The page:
The current sources of lead exposure in Thai children (following the ban on leaded fuel) appear to be para-occupational and related to household location and activities [, , , , , , , , , ]. The high risk areas of lead exposure were boatyard and shipyard factories or locations of former mining and smelting. Maharachpong et al. demonstrated lead contamination in coastal communities connected with boat repair and boat building activities []. Increased levels of lead in household dust were observed in households with a member that worked on boat repair (either in boatyards or at home). Similarly, Pusapukdepob et al. demonstrated lead contamination from mining, where the waste from lead mining that was discharged directly into a stream near Klity village in 1998 was still present in the sediment over a decade later []. The risk factors for elevated blood lead levels were anemia, large families, male gender, age under two years, access to lead-acid batteries, and residence in a house with peeling paint [, , , , ]. The health outcomes associated with chronic lead exposure in Thai children were cognitive deterioration and dental caries [, ].

The studies on arsenic exposure in Thai children were all focused in the Ron Pibul district, Nakorn Srithammarat province, Southern region of Thailand. Here, former tin mining and smelting activities had led to the contamination of drinking water, soil and some of the food chain with arsenic [, , ]. Furthermore, the level of arsenic exposure was exacerbated by the children’s risk behavior, such as playing with soil and no hand-washing before eating []. The health outcome associated with arsenic exposure in utero and through childhood was increased cancer risk, where hypomethylation of inflammatory genes (COX2, EGR1, and SOC3) positively correlated with levels of 8-nitroguanine, increased DNA damage and reduce DNA repair capacity [, ].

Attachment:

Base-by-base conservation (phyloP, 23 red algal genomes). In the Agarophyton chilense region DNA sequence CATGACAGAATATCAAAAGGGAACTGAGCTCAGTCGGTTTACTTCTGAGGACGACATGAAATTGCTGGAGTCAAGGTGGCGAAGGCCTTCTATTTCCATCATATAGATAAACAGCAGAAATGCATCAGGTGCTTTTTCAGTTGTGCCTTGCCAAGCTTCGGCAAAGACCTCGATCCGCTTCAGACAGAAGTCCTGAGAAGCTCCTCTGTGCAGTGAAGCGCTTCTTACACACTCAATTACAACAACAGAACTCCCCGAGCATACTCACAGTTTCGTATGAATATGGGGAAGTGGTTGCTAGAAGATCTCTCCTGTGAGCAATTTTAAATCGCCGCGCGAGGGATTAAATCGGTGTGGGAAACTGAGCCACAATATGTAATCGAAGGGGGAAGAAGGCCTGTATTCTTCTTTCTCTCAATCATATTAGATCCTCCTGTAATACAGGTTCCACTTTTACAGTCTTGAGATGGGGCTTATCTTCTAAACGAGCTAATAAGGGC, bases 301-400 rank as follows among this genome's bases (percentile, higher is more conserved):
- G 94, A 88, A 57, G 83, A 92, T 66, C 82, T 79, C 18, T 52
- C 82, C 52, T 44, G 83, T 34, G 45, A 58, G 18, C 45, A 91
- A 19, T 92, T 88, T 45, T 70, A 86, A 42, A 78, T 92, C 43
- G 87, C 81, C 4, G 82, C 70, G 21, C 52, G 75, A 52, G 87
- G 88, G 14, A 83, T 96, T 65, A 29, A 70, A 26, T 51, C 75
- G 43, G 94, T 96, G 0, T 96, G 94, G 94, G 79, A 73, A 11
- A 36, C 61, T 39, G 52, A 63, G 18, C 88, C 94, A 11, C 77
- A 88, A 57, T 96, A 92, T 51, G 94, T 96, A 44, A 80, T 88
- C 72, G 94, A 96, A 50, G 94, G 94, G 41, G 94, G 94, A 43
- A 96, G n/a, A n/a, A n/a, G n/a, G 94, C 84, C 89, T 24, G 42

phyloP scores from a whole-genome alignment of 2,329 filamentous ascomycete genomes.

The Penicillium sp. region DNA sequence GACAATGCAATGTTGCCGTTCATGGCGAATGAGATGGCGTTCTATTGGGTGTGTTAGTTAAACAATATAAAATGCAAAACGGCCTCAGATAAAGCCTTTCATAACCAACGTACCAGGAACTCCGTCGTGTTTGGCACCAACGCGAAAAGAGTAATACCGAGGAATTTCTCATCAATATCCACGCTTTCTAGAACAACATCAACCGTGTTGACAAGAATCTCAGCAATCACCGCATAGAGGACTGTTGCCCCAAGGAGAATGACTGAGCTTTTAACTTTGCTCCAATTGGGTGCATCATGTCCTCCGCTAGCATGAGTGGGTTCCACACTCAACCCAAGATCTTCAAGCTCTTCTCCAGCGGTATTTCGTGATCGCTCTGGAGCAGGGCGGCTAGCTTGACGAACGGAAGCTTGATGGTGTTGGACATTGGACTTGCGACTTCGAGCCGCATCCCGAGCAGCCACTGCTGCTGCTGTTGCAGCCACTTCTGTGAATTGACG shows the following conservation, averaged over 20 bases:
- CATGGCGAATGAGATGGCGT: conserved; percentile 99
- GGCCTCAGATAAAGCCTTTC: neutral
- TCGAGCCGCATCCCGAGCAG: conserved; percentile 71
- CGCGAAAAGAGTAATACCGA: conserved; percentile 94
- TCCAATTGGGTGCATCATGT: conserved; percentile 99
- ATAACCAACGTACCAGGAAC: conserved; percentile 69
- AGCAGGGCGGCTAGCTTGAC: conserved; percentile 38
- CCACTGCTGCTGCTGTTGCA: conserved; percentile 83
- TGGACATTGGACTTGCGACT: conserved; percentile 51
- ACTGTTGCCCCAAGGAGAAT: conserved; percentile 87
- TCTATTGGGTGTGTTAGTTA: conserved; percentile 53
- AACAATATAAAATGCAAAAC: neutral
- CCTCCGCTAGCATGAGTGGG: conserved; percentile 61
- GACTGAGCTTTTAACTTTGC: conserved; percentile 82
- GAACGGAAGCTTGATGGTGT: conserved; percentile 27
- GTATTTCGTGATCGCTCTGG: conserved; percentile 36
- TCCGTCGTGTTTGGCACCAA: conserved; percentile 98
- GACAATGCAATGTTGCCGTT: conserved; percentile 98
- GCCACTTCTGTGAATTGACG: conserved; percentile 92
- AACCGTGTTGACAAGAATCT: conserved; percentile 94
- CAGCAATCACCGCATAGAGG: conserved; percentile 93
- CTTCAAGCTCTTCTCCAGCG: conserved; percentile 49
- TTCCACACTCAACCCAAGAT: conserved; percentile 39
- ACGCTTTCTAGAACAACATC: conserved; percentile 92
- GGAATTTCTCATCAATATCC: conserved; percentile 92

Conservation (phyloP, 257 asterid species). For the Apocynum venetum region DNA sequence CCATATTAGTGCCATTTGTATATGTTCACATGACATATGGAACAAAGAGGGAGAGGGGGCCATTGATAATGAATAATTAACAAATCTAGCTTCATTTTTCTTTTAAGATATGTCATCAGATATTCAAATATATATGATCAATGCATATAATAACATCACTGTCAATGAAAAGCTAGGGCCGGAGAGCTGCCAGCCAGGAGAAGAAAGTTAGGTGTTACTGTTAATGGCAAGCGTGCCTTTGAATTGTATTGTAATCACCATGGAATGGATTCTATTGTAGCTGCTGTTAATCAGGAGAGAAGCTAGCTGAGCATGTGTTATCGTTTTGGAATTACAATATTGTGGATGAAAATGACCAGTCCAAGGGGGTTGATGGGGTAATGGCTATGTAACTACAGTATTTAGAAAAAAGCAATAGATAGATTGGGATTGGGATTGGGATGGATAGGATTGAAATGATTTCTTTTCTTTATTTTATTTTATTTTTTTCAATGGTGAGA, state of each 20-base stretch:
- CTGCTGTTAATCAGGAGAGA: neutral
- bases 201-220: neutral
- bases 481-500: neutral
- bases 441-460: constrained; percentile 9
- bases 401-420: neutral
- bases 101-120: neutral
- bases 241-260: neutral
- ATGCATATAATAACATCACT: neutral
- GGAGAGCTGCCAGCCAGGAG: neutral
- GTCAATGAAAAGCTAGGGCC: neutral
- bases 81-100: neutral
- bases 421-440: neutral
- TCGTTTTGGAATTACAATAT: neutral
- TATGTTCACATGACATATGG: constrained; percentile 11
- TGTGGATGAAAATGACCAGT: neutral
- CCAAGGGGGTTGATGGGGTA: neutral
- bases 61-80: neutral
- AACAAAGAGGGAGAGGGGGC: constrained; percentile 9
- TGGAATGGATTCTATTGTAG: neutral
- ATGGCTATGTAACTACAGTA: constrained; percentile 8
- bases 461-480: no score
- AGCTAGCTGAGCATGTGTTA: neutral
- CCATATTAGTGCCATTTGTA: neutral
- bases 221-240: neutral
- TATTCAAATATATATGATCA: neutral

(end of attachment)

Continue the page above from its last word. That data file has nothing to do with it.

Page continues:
Likewise, cadmium exposure in the Northern region appeared to be mainly a result of tin mining activity leading to contamination of land, water, and eventually the staple food (rice grown in contaminated soil) []. However, the level of cadmium exposure in Thai children appeared to be decreasing due to cessation of mining activity and subsequent declining environmental contamination []. It is therefore hoped that the renal effects associated with cadmium exposure the in local Thai children will also continue to decrease [, ]. Indeed, Swaddiwudhipong et al. have reported no association between cadmium exposure and blood pressure in children [].

Finally, children attending an elementary school near a small-scale gold mine in Phichit demonstrated elevated urinary inorganic mercury levels. However, the hazard quotient (HQ) based on the inorganic mercury exposure was <1 in these school children [], suggesting they are not at risk of nephrotoxicity from inorganic mercury at this level of exposure [].

Air Pollution

The majority of the 17 full-text articles available investigated exposure to outdoor air pollution, and secondhand or environmental tobacco smoke (ETS) (Table 4). The source of outdoor air pollution depended on the geographical area, and included traffic-related pollution in inner cities, petrochemical factories in coastal provinces, coal power plants and agricultural burning activities in the northern region of Thailand.